On 20 August 1858 Charles Darwin and Alfred Russel Wallace published “On the tendency of species to form varieties; and on the perpetuation of varieties and species by natural selection” in the Journal of the Proceedings of the Linnean Society, the most important society for the study and diffusion of information about natural history, evolution, and taxonomy.
That was the first printed formal exposition of the “Theory of Evolution by Natural Selection”, the greatest single leap of progress made in biology,
On 24 November 1859 Darwin published “The origin of the Species”, the book that handed him over to history. It introduced the scientific theory that populations evolve over the course of generations through a process of natural selection.
He had been working on that theory over a period of nearly two decades, revealing to a few other natural scientists his godless supposition. He had confessed to a close friend, botanist Joseph Dalton Hooker: “It is as if one were confessing to a murder”.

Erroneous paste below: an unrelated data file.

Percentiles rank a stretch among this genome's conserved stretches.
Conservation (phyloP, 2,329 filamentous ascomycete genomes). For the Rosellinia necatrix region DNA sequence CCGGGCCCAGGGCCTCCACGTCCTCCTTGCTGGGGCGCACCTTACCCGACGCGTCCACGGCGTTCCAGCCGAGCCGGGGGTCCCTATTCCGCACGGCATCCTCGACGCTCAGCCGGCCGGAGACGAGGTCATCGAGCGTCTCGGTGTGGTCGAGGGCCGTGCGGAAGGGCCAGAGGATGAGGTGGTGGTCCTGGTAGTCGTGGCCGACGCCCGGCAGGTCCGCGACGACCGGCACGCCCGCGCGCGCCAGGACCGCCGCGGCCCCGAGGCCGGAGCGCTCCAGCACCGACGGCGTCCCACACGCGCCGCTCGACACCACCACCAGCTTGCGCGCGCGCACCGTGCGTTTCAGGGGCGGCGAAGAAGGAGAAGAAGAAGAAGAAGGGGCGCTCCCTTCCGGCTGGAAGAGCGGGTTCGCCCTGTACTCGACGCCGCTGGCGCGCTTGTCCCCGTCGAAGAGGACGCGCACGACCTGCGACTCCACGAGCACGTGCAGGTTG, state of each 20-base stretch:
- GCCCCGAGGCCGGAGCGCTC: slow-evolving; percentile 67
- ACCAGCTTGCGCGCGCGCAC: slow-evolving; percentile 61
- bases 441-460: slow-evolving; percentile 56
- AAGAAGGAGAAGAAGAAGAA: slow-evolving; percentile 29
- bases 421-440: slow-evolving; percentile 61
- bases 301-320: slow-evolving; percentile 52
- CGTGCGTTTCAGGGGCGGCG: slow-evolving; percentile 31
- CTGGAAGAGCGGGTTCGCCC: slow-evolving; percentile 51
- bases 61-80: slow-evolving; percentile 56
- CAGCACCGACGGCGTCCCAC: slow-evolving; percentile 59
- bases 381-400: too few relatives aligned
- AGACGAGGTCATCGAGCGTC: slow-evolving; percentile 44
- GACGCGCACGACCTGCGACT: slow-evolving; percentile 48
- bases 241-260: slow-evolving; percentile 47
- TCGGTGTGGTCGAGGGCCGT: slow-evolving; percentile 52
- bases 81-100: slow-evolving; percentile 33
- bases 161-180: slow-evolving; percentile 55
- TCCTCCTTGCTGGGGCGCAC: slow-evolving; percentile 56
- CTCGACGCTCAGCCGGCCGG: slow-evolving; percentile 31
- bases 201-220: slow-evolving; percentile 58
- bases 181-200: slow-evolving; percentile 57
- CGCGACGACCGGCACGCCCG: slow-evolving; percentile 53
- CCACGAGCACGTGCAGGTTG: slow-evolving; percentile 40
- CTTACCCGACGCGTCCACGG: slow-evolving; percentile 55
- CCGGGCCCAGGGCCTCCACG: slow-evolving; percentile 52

The book was written for non-specialist readers, consequently it was easily accessible to all and succeeded in involving an enormous share of the public.
Darwin ended with a passage that became well known and much quoted:
“There is grandeur in this view of life, with its several powers, having been originally breathed into a few forms or into one; and that, whilst this planet has gone cycling on according to the fixed law of gravity, from so simple a beginning endless forms most beautiful and most wonderful have been, and are being, evolved.”
It opposed creationism, that’s why some scientists of the day argued over it violently, but the huge evidence from palaeontology, genetics, zoology, molecular biology and other fields gradually established evolution’s truth beyond reasonable doubt.
However, 160 years after the publication of Darwin’s studies, his theory of evolution still clashes with the creationist beliefs of some organized religions.